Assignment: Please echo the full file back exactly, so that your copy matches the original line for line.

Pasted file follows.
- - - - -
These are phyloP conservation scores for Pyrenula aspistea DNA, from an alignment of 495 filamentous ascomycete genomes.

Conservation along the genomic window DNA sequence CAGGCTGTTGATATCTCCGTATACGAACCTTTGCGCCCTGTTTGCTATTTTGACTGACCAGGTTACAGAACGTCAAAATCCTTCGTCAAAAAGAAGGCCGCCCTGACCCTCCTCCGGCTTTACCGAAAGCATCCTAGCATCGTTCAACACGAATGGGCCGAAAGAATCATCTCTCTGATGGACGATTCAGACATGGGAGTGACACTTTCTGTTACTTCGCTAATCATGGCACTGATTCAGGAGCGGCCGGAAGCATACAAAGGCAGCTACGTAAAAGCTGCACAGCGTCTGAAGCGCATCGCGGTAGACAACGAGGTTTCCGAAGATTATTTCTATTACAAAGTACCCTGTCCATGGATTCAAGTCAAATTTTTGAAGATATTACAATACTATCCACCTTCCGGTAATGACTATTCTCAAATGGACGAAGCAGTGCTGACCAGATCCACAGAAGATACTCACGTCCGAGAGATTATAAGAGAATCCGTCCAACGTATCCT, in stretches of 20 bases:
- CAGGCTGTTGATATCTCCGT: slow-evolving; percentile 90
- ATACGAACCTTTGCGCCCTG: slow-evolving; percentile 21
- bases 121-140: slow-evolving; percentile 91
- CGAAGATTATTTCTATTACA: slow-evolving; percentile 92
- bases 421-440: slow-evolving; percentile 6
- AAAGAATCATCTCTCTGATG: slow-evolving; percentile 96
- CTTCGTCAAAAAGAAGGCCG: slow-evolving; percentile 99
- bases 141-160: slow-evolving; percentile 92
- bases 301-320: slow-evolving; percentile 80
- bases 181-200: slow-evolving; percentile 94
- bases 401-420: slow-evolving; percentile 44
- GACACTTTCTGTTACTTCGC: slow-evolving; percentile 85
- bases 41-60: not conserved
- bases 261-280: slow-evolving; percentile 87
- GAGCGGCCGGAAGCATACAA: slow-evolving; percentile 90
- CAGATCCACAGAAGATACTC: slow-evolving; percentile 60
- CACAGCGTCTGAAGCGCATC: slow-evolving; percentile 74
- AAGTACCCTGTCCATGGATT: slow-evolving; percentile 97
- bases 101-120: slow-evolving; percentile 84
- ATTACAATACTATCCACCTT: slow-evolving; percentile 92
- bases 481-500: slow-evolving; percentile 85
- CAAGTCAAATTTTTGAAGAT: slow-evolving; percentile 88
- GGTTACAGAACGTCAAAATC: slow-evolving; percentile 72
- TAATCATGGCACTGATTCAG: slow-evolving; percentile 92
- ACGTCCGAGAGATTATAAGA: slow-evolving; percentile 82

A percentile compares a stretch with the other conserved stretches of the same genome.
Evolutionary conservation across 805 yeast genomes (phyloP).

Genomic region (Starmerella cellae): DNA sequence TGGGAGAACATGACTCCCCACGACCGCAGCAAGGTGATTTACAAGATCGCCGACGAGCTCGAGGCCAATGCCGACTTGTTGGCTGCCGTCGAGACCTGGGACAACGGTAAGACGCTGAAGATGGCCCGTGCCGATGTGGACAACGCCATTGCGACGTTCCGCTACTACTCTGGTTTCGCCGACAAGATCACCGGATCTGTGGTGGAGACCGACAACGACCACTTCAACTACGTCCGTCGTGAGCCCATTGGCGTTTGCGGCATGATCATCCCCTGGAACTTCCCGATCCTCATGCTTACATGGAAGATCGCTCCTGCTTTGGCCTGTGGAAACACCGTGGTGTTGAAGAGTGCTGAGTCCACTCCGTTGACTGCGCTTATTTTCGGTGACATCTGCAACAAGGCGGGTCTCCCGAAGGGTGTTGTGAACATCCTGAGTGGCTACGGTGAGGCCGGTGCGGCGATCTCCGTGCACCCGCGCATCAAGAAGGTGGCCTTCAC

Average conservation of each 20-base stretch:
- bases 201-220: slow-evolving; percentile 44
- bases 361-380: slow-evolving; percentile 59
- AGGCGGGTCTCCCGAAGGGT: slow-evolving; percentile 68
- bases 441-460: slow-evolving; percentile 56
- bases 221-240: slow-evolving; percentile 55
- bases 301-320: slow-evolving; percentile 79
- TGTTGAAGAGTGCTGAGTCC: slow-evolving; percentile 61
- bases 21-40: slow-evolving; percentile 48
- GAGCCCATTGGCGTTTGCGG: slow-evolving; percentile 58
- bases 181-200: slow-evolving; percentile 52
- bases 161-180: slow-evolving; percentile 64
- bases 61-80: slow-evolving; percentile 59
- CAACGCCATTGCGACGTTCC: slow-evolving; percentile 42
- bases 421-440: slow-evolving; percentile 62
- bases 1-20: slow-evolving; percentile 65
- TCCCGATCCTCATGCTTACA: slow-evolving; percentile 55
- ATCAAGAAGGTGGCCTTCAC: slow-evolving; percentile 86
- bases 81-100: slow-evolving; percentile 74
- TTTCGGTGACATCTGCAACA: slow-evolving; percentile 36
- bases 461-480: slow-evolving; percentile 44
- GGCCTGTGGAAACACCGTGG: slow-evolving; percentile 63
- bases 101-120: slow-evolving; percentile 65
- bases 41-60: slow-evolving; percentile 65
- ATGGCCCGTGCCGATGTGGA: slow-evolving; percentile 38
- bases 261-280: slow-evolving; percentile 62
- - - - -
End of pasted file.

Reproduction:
These are phyloP conservation scores for Pyrenula aspistea DNA, from an alignment of 495 filamentous ascomycete genomes.

Conservation along the genomic window DNA sequence CAGGCTGTTGATATCTCCGTATACGAACCTTTGCGCCCTGTTTGCTATTTTGACTGACCAGGTTACAGAACGTCAAAATCCTTCGTCAAAAAGAAGGCCGCCCTGACCCTCCTCCGGCTTTACCGAAAGCATCCTAGCATCGTTCAACACGAATGGGCCGAAAGAATCATCTCTCTGATGGACGATTCAGACATGGGAGTGACACTTTCTGTTACTTCGCTAATCATGGCACTGATTCAGGAGCGGCCGGAAGCATACAAAGGCAGCTACGTAAAAGCTGCACAGCGTCTGAAGCGCATCGCGGTAGACAACGAGGTTTCCGAAGATTATTTCTATTACAAAGTACCCTGTCCATGGATTCAAGTCAAATTTTTGAAGATATTACAATACTATCCACCTTCCGGTAATGACTATTCTCAAATGGACGAAGCAGTGCTGACCAGATCCACAGAAGATACTCACGTCCGAGAGATTATAAGAGAATCCGTCCAACGTATCCT, in stretches of 20 bases:
- CAGGCTGTTGATATCTCCGT: slow-evolving; percentile 90
- ATACGAACCTTTGCGCCCTG: slow-evolving; percentile 21
- bases 121-140: slow-evolving; percentile 91
- CGAAGATTATTTCTATTACA: slow-evolving; percentile 92
- bases 421-440: slow-evolving; percentile 6
- AAAGAATCATCTCTCTGATG: slow-evolving; percentile 96
- CTTCGTCAAAAAGAAGGCCG: slow-evolving; percentile 99
- bases 141-160: slow-evolving; percentile 92
- bases 301-320: slow-evolving; percentile 80
- bases 181-200: slow-evolving; percentile 94
- bases 401-420: slow-evolving; percentile 44
- GACACTTTCTGTTACTTCGC: slow-evolving; percentile 85
- bases 41-60: not conserved
- bases 261-280: slow-evolving; percentile 87
- GAGCGGCCGGAAGCATACAA: slow-evolving; percentile 90
- CAGATCCACAGAAGATACTC: slow-evolving; percentile 60
- CACAGCGTCTGAAGCGCATC: slow-evolving; percentile 74
- AAGTACCCTGTCCATGGATT: slow-evolving; percentile 97
- bases 101-120: slow-evolving; percentile 84
- ATTACAATACTATCCACCTT: slow-evolving; percentile 92
- bases 481-500: slow-evolving; percentile 85
- CAAGTCAAATTTTTGAAGAT: slow-evolving; percentile 88
- GGTTACAGAACGTCAAAATC: slow-evolving; percentile 72
- TAATCATGGCACTGATTCAG: slow-evolving; percentile 92
- ACGTCCGAGAGATTATAAGA: slow-evolving; percentile 82

A percentile compares a stretch with the other conserved stretches of the same genome.
Evolutionary conservation across 805 yeast genomes (phyloP).

Genomic region (Starmerella cellae): DNA sequence TGGGAGAACATGACTCCCCACGACCGCAGCAAGGTGATTTACAAGATCGCCGACGAGCTCGAGGCCAATGCCGACTTGTTGGCTGCCGTCGAGACCTGGGACAACGGTAAGACGCTGAAGATGGCCCGTGCCGATGTGGACAACGCCATTGCGACGTTCCGCTACTACTCTGGTTTCGCCGACAAGATCACCGGATCTGTGGTGGAGACCGACAACGACCACTTCAACTACGTCCGTCGTGAGCCCATTGGCGTTTGCGGCATGATCATCCCCTGGAACTTCCCGATCCTCATGCTTACATGGAAGATCGCTCCTGCTTTGGCCTGTGGAAACACCGTGGTGTTGAAGAGTGCTGAGTCCACTCCGTTGACTGCGCTTATTTTCGGTGACATCTGCAACAAGGCGGGTCTCCCGAAGGGTGTTGTGAACATCCTGAGTGGCTACGGTGAGGCCGGTGCGGCGATCTCCGTGCACCCGCGCATCAAGAAGGTGGCCTTCAC

Average conservation of each 20-base stretch:
- bases 201-220: slow-evolving; percentile 44
- bases 361-380: slow-evolving; percentile 59
- AGGCGGGTCTCCCGAAGGGT: slow-evolving; percentile 68
- bases 441-460: slow-evolving; percentile 56
- bases 221-240: slow-evolving; percentile 55
- bases 301-320: slow-evolving; percentile 79
- TGTTGAAGAGTGCTGAGTCC: slow-evolving; percentile 61
- bases 21-40: slow-evolving; percentile 48
- GAGCCCATTGGCGTTTGCGG: slow-evolving; percentile 58
- bases 181-200: slow-evolving; percentile 52
- bases 161-180: slow-evolving; percentile 64
- bases 61-80: slow-evolving; percentile 59
- CAACGCCATTGCGACGTTCC: slow-evolving; percentile 42
- bases 421-440: slow-evolving; percentile 62
- bases 1-20: slow-evolving; percentile 65
- TCCCGATCCTCATGCTTACA: slow-evolving; percentile 55
- ATCAAGAAGGTGGCCTTCAC: slow-evolving; percentile 86
- bases 81-100: slow-evolving; percentile 74
- TTTCGGTGACATCTGCAACA: slow-evolving; percentile 36
- bases 461-480: slow-evolving; percentile 44
- GGCCTGTGGAAACACCGTGG: slow-evolving; percentile 63
- bases 101-120: slow-evolving; percentile 65
- bases 41-60: slow-evolving; percentile 65
- ATGGCCCGTGCCGATGTGGA: slow-evolving; percentile 38
- bases 261-280: slow-evolving; percentile 62